Meanwhile, Sara's talking with Amy and her dad, explaining to the two of them that Amy was emailing photos of herself in pricey underwear to her neighbor. Mr. Keaton is stunned until Sara casually notes that Tom's been booked for statutory rape, and when Amy protests, "It wasn't rape!" Mr. Keaton explodes, "I'm going to kill that son of a bitch!" Amy snots, "Why should you care who I have sex with? I know about your parties -- all the kids know, so don't get all righteous on me! I want to see Tom." Gil calms Mr. Keaton down, just in time to get him riled up by the news that his daughter stabbed his wife after catching her with their shared lover, then watched the older woman drown. It's worth noting that Tom was a) there, and b) curiously disinclined to do anything except cover for his underage cookie. Amy insists triumphantly, "He was trying to protect me, so he put her in the fountain. He loves me." She smiles. Nobody returns the grin. Amy presses, "Can I see him?" No. Because he's about to become embroiled in a whole new class of non-standard love affair behind bars.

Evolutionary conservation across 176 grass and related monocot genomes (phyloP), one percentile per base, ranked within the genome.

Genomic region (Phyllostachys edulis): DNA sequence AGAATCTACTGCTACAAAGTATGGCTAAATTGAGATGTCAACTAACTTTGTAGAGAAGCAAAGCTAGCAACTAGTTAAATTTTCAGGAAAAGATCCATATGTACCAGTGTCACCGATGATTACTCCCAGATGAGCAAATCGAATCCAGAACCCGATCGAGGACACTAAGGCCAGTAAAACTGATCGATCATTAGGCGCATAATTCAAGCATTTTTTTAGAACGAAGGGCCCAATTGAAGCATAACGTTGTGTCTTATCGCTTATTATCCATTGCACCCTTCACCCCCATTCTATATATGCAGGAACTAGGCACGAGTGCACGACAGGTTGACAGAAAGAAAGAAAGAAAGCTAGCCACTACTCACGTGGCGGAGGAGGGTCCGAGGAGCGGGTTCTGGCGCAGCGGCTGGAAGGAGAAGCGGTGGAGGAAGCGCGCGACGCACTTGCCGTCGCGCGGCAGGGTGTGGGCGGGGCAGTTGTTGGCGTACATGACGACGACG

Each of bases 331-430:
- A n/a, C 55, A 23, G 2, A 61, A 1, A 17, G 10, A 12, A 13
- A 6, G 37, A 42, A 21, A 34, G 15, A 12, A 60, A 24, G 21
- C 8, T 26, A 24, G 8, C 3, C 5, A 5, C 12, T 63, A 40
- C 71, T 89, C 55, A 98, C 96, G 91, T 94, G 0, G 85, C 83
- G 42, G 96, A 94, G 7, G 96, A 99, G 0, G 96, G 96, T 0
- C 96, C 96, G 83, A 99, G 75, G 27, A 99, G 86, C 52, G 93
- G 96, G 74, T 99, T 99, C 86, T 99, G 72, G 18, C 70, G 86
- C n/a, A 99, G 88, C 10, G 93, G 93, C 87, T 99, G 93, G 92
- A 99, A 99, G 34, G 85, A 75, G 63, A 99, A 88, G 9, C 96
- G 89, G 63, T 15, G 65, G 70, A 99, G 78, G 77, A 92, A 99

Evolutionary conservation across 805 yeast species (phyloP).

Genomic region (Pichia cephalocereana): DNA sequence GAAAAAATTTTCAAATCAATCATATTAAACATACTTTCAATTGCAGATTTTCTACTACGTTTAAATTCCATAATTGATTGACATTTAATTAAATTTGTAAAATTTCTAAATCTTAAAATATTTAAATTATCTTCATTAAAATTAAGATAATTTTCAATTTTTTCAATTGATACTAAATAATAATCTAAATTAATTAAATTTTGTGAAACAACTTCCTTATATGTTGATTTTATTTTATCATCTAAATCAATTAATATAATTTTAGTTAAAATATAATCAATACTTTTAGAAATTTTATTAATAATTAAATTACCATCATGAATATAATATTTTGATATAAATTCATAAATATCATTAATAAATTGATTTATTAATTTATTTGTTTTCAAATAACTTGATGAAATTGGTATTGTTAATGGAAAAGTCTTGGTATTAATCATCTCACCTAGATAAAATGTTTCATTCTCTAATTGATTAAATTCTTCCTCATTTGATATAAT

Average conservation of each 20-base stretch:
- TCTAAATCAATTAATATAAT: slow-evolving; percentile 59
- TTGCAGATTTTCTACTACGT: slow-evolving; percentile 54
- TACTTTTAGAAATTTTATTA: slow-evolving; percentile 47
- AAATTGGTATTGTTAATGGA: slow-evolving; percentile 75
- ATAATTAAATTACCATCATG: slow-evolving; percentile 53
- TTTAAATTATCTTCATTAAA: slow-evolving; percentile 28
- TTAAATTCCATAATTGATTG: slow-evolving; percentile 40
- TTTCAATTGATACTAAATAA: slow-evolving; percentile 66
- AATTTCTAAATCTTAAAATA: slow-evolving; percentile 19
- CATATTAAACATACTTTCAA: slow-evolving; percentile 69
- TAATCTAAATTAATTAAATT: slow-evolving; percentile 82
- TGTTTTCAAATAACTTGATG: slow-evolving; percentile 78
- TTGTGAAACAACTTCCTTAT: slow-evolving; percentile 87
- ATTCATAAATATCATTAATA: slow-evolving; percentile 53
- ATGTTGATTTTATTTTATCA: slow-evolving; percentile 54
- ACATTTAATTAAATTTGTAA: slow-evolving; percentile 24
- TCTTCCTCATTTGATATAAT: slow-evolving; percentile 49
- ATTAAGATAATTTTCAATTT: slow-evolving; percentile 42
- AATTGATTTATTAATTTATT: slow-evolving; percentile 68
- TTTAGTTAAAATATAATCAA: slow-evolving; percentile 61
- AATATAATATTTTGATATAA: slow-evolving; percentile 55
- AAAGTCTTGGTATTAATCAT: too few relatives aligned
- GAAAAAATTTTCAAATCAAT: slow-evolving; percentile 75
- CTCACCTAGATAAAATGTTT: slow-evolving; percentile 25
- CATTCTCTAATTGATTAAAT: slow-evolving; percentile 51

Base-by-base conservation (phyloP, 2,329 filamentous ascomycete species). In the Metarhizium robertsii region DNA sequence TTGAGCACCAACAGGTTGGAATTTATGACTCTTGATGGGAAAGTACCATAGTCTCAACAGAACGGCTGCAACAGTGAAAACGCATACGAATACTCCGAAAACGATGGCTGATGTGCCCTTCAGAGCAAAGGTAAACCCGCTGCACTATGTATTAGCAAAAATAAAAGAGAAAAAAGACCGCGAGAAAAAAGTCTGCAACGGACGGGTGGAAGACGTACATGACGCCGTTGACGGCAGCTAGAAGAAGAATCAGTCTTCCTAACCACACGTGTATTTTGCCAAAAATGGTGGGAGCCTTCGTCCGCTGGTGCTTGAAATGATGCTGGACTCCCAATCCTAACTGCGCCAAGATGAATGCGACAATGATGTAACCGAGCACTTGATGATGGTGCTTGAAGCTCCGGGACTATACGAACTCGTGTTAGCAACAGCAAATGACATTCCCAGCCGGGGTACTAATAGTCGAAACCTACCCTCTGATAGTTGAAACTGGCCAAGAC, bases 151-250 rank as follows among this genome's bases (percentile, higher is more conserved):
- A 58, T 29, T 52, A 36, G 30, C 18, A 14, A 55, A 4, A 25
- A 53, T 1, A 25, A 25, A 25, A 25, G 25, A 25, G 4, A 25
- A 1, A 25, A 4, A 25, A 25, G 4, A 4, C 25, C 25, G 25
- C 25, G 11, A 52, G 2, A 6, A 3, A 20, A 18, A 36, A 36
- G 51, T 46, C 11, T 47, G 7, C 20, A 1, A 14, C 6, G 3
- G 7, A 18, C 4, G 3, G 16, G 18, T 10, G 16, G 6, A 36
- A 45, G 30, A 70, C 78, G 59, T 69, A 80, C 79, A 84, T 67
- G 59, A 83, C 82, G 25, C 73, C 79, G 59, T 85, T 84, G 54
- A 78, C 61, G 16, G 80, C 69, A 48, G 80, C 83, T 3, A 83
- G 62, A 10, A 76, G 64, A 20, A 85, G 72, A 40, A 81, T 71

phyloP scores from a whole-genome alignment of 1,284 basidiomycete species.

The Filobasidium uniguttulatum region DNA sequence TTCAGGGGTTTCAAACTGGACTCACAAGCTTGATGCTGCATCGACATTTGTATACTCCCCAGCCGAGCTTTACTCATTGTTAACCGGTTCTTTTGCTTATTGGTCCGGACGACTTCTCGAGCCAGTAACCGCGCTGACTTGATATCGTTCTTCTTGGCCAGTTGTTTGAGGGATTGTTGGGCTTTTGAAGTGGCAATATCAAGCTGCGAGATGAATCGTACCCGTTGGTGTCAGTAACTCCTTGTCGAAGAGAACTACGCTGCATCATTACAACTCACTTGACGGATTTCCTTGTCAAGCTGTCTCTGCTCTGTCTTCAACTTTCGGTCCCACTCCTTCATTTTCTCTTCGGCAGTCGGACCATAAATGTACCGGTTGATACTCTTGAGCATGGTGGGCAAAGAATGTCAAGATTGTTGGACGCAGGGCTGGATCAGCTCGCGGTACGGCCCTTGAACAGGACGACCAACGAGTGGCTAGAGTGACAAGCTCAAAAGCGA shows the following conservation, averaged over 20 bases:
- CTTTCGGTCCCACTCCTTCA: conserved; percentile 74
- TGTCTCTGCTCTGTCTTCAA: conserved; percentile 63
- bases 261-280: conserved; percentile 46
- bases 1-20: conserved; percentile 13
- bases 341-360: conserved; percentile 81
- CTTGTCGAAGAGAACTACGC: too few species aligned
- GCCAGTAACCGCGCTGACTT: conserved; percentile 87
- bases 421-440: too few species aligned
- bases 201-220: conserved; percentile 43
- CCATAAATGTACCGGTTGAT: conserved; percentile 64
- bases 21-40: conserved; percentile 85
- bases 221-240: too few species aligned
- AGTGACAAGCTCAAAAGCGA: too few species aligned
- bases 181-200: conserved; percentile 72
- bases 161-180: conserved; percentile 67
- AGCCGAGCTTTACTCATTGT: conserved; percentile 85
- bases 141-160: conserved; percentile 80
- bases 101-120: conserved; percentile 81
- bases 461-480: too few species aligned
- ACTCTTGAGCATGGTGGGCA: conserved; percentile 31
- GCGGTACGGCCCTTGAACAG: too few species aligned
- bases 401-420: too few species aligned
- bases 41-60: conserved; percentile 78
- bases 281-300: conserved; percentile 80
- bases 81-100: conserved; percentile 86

As Gil and Sara walk out of the interrogation room together, Sara says disgustedly, "Arrive as a couple, leave as a couple." "No photos, no video," Gil adds. "No affairs," Sara adds. "And the kids must never know," Gil finishes. And there's your deep ending for the week.
And for those of you who want to skip this week's rant, you know the drill: pretend this paragraph is about something else -- oh, let's say, the radical idea that maybe Sara and Gil should just get together and have lots of judgmental, angry, boring sex -- and skip below. The rest of you, read on: what, was this episode underwritten by Concerned Women of America, as a lesson that women who enjoy sex are depraved and will either kill or be killed? There's a valid point to be made that any sexual practice works well so long as no innocent bystanders are harmed, but this whole episode was skewed to suggest that "deviant" sexual activity will inevitably backfire disastrously, and the people who practice it are smug and repellent.
Rant over. And really, when you think about it, the idea of Gil and Sara dourly engaging in a dull affair almost makes sense after an episode like this.